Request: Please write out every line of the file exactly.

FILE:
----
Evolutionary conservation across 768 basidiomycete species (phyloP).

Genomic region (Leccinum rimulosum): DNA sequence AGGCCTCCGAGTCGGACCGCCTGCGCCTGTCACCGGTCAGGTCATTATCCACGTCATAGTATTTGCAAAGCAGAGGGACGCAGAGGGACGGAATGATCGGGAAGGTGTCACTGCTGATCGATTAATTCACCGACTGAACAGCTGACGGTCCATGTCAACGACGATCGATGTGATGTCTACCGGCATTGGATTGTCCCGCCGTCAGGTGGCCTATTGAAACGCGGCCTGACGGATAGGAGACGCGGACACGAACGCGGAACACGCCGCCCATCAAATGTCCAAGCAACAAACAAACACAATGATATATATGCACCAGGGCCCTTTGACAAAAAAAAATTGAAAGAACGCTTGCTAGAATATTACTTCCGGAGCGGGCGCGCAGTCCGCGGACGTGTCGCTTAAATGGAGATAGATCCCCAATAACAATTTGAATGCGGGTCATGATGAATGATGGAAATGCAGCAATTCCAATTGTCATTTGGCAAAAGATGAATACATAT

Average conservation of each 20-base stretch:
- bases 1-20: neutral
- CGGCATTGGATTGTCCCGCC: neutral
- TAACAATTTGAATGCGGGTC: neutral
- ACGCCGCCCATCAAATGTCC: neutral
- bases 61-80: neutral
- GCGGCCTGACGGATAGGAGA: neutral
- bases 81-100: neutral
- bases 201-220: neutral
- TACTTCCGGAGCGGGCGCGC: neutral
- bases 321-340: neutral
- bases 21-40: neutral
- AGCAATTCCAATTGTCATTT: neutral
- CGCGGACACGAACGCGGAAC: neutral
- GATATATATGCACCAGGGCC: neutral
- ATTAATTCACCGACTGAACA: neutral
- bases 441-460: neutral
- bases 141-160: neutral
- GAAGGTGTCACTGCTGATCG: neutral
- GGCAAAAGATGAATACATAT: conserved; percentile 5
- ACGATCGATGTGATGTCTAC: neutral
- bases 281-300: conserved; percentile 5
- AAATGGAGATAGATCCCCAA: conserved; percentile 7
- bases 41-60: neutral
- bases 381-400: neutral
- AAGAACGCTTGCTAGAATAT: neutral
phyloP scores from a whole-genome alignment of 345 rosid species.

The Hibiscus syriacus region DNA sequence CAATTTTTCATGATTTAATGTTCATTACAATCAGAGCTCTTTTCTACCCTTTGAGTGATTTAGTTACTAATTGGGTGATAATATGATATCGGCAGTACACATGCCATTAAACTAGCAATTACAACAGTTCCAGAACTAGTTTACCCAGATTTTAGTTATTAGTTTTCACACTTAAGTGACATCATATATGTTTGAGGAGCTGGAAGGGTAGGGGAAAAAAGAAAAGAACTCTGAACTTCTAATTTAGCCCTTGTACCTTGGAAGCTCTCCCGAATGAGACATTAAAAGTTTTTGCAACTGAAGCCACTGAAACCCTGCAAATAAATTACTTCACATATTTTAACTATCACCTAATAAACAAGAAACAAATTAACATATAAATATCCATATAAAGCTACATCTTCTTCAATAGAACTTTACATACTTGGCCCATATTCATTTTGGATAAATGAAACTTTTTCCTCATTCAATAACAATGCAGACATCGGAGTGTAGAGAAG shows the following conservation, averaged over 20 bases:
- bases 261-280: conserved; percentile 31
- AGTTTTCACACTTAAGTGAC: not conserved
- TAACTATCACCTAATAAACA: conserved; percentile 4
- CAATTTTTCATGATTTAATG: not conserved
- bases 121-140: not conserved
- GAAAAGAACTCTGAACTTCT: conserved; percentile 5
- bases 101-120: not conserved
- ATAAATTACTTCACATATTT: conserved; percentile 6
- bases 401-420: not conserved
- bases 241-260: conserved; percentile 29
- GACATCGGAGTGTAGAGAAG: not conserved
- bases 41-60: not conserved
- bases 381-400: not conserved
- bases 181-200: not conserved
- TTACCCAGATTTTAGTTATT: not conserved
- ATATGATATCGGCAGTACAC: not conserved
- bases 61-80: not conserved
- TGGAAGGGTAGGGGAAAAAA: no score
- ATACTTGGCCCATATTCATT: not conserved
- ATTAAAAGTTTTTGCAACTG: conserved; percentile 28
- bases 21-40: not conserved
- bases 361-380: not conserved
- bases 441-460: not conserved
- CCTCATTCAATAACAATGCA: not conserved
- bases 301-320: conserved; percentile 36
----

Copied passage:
Evolutionary conservation across 768 basidiomycete species (phyloP).

Genomic region (Leccinum rimulosum): DNA sequence AGGCCTCCGAGTCGGACCGCCTGCGCCTGTCACCGGTCAGGTCATTATCCACGTCATAGTATTTGCAAAGCAGAGGGACGCAGAGGGACGGAATGATCGGGAAGGTGTCACTGCTGATCGATTAATTCACCGACTGAACAGCTGACGGTCCATGTCAACGACGATCGATGTGATGTCTACCGGCATTGGATTGTCCCGCCGTCAGGTGGCCTATTGAAACGCGGCCTGACGGATAGGAGACGCGGACACGAACGCGGAACACGCCGCCCATCAAATGTCCAAGCAACAAACAAACACAATGATATATATGCACCAGGGCCCTTTGACAAAAAAAAATTGAAAGAACGCTTGCTAGAATATTACTTCCGGAGCGGGCGCGCAGTCCGCGGACGTGTCGCTTAAATGGAGATAGATCCCCAATAACAATTTGAATGCGGGTCATGATGAATGATGGAAATGCAGCAATTCCAATTGTCATTTGGCAAAAGATGAATACATAT

Average conservation of each 20-base stretch:
- bases 1-20: neutral
- CGGCATTGGATTGTCCCGCC: neutral
- TAACAATTTGAATGCGGGTC: neutral
- ACGCCGCCCATCAAATGTCC: neutral
- bases 61-80: neutral
- GCGGCCTGACGGATAGGAGA: neutral
- bases 81-100: neutral
- bases 201-220: neutral
- TACTTCCGGAGCGGGCGCGC: neutral
- bases 321-340: neutral
- bases 21-40: neutral
- AGCAATTCCAATTGTCATTT: neutral
- CGCGGACACGAACGCGGAAC: neutral
- GATATATATGCACCAGGGCC: neutral
- ATTAATTCACCGACTGAACA: neutral
- bases 441-460: neutral
- bases 141-160: neutral
- GAAGGTGTCACTGCTGATCG: neutral
- GGCAAAAGATGAATACATAT: conserved; percentile 5
- ACGATCGATGTGATGTCTAC: neutral
- bases 281-300: conserved; percentile 5
- AAATGGAGATAGATCCCCAA: conserved; percentile 7
- bases 41-60: neutral
- bases 381-400: neutral
- AAGAACGCTTGCTAGAATAT: neutral
phyloP scores from a whole-genome alignment of 345 rosid species.

The Hibiscus syriacus region DNA sequence CAATTTTTCATGATTTAATGTTCATTACAATCAGAGCTCTTTTCTACCCTTTGAGTGATTTAGTTACTAATTGGGTGATAATATGATATCGGCAGTACACATGCCATTAAACTAGCAATTACAACAGTTCCAGAACTAGTTTACCCAGATTTTAGTTATTAGTTTTCACACTTAAGTGACATCATATATGTTTGAGGAGCTGGAAGGGTAGGGGAAAAAAGAAAAGAACTCTGAACTTCTAATTTAGCCCTTGTACCTTGGAAGCTCTCCCGAATGAGACATTAAAAGTTTTTGCAACTGAAGCCACTGAAACCCTGCAAATAAATTACTTCACATATTTTAACTATCACCTAATAAACAAGAAACAAATTAACATATAAATATCCATATAAAGCTACATCTTCTTCAATAGAACTTTACATACTTGGCCCATATTCATTTTGGATAAATGAAACTTTTTCCTCATTCAATAACAATGCAGACATCGGAGTGTAGAGAAG shows the following conservation, averaged over 20 bases:
- bases 261-280: conserved; percentile 31
- AGTTTTCACACTTAAGTGAC: not conserved
- TAACTATCACCTAATAAACA: conserved; percentile 4
- CAATTTTTCATGATTTAATG: not conserved
- bases 121-140: not conserved
- GAAAAGAACTCTGAACTTCT: conserved; percentile 5
- bases 101-120: not conserved
- ATAAATTACTTCACATATTT: conserved; percentile 6
- bases 401-420: not conserved
- bases 241-260: conserved; percentile 29
- GACATCGGAGTGTAGAGAAG: not conserved
- bases 41-60: not conserved
- bases 381-400: not conserved
- bases 181-200: not conserved
- TTACCCAGATTTTAGTTATT: not conserved
- ATATGATATCGGCAGTACAC: not conserved
- bases 61-80: not conserved
- TGGAAGGGTAGGGGAAAAAA: no score
- ATACTTGGCCCATATTCATT: not conserved
- ATTAAAAGTTTTTGCAACTG: conserved; percentile 28
- bases 21-40: not conserved
- bases 361-380: not conserved
- bases 441-460: not conserved
- CCTCATTCAATAACAATGCA: not conserved
- bases 301-320: conserved; percentile 36